6. Corresponding to the "productiveness" over "family" argument, there are a number of studies out there that indicate people who retire early generally die sooner than people who retire later in life. Why? It is generally considered that they've lost their sense of purpose. http://www.webmd.com/healthy-aging/news/20051020/early-retirement-early-death
  7. The big difference is that many people don't "believe" in theories, they recognize that they are theories, not claims to proof or knowledge. Additionally, we've had several people come into this forum claiming a rational case for a creator but have each time fallen short of establishing that case. Usually it depends on how much assumption you are going to allow in one's logic in order to consider it rational or not. Other times it involves ignoring contradictions created by their alleged logic. Also, one needs to make the distinction between people who may be generally rational (and highly educated) and presenting a rational argument. Otherwise rational people can present irrational arguments and hold irrational beliefs.
  8. Of the Catholics that I know, I'm certainly not impressed with the consistency of their behavior to their claimed beliefs. I'm equally unimpressed with Avila's opinion that Catholicism is any less subjective than protestantism.
  9. Wow, thanks for sharing that. I am looking forward to this movie as well.
  10. I don't see where you are getting any of this from what he said. It is kind of presumed when talking about Objectivism that if one has a rational goal that is their passion, one must still remain alive and healthy enough to pursue that goal.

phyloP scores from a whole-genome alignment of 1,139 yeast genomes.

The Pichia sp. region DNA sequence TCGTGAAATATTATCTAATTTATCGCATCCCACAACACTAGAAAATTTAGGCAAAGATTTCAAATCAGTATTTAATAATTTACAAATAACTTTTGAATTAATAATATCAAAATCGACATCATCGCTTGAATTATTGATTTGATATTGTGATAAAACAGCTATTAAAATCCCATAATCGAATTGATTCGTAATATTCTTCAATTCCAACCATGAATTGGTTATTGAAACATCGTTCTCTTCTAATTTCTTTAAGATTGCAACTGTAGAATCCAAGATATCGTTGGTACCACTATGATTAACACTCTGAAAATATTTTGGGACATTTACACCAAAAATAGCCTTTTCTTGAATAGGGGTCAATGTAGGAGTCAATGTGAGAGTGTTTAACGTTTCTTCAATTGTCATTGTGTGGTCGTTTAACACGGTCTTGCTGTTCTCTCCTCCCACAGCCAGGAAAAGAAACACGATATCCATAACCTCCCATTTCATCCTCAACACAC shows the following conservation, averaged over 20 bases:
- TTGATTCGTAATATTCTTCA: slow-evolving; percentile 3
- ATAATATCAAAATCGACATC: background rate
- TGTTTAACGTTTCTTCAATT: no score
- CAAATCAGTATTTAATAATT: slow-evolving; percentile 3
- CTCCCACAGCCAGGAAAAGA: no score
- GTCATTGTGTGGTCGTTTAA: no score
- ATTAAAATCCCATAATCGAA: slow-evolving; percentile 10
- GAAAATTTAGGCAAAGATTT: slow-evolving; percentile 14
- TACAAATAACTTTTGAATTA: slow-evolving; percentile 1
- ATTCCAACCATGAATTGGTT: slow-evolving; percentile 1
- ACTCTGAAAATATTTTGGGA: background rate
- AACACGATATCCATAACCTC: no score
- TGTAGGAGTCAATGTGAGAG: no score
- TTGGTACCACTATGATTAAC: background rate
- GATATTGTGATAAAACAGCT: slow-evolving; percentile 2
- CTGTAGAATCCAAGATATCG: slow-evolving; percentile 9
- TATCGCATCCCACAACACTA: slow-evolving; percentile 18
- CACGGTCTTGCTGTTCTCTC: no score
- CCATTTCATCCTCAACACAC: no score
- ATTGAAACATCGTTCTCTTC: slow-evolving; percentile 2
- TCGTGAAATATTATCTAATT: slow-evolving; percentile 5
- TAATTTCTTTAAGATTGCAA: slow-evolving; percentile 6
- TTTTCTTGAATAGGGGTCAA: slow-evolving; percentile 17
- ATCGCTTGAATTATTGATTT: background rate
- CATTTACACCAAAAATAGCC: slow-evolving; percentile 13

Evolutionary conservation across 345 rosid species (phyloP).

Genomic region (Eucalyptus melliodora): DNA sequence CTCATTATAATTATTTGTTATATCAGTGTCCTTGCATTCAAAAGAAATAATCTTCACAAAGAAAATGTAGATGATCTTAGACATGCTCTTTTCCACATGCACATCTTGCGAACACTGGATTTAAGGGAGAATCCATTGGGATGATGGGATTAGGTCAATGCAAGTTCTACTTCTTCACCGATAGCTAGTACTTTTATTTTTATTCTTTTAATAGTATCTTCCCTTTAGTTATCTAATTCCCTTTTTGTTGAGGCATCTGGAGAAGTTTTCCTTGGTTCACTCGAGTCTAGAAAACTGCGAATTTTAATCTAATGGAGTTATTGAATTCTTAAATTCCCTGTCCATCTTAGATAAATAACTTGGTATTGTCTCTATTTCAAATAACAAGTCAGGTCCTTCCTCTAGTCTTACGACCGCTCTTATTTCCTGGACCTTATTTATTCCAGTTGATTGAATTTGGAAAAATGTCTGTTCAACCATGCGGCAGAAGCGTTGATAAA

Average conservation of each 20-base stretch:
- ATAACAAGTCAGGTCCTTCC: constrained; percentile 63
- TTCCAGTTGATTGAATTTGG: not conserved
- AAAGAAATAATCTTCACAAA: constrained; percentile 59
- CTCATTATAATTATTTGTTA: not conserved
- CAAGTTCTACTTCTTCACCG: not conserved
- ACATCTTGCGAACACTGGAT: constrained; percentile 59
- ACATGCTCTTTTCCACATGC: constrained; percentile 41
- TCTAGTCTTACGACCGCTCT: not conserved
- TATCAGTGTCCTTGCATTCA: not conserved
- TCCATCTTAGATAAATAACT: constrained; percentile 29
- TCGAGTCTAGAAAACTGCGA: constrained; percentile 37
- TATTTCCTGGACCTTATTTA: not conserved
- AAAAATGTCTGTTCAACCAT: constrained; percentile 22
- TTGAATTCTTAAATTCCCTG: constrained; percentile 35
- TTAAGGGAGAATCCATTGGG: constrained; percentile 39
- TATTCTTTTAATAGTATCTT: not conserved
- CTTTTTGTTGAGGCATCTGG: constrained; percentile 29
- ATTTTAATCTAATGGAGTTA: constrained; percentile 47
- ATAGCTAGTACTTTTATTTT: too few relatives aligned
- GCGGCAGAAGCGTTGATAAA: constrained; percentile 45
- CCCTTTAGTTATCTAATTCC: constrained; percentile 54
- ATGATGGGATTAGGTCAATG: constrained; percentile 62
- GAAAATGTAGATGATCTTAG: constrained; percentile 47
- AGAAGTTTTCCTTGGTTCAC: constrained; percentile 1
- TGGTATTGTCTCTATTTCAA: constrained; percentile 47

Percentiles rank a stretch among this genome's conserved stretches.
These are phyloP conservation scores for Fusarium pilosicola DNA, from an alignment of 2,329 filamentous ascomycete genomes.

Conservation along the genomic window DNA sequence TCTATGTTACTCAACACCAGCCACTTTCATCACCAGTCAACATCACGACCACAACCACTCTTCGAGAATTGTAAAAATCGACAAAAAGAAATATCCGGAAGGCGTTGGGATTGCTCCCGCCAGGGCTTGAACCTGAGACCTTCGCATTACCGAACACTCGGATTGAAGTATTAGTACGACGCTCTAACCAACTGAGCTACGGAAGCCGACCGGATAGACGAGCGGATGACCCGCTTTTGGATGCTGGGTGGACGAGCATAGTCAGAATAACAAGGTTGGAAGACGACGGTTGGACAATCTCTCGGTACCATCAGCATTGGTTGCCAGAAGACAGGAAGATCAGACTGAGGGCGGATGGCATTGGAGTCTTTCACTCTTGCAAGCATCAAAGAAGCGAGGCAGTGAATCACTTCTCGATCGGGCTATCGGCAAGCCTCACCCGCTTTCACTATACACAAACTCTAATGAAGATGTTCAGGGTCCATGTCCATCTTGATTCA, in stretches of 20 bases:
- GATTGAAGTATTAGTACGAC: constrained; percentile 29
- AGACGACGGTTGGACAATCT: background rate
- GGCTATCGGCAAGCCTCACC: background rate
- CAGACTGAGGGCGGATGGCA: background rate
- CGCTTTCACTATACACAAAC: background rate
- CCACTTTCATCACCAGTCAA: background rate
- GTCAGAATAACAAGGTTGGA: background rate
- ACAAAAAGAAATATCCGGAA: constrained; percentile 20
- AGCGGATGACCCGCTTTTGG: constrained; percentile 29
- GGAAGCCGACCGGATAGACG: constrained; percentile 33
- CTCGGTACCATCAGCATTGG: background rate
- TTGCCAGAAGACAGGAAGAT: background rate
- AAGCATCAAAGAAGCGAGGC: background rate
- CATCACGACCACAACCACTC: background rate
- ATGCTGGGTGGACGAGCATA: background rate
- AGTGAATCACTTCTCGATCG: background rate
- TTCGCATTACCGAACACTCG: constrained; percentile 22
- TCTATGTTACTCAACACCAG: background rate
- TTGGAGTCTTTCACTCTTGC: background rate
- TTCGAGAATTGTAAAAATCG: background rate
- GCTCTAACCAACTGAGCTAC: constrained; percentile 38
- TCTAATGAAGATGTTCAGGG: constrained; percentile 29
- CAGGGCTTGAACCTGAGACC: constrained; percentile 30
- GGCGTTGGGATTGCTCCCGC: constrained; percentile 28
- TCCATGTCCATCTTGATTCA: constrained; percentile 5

11. One need not change people like one makes a bow in order to be able to change people. Some people are capable of being "changed" through rational reasoning and some people are not.
  12. In which all of these "various methods" (none of which you have expanded on) require force as the backbone in order for the concept to be called "enforcement". Please explain these other various methods.
  13. No, I'm pretty sure I'm not making a mistake at all. The distinction between "enforcement" and what you are suggesting, which is essentially telling or requesting, is that force is necessarily the stick behind the request or demand to comply. That doesn't mean that force has to be used in every instance of seeking compliance, it means that in every instance of seeking compliance force is the ultimate measure to be taken behind whichever other method is used to gain said compliance. Enforcement necessarily requires a "you will do this or you risk X happening to you whether you consent to X or not." I'm not smuggling anything in, I'm recognizing 26 years of experience in "securing compliance with the law".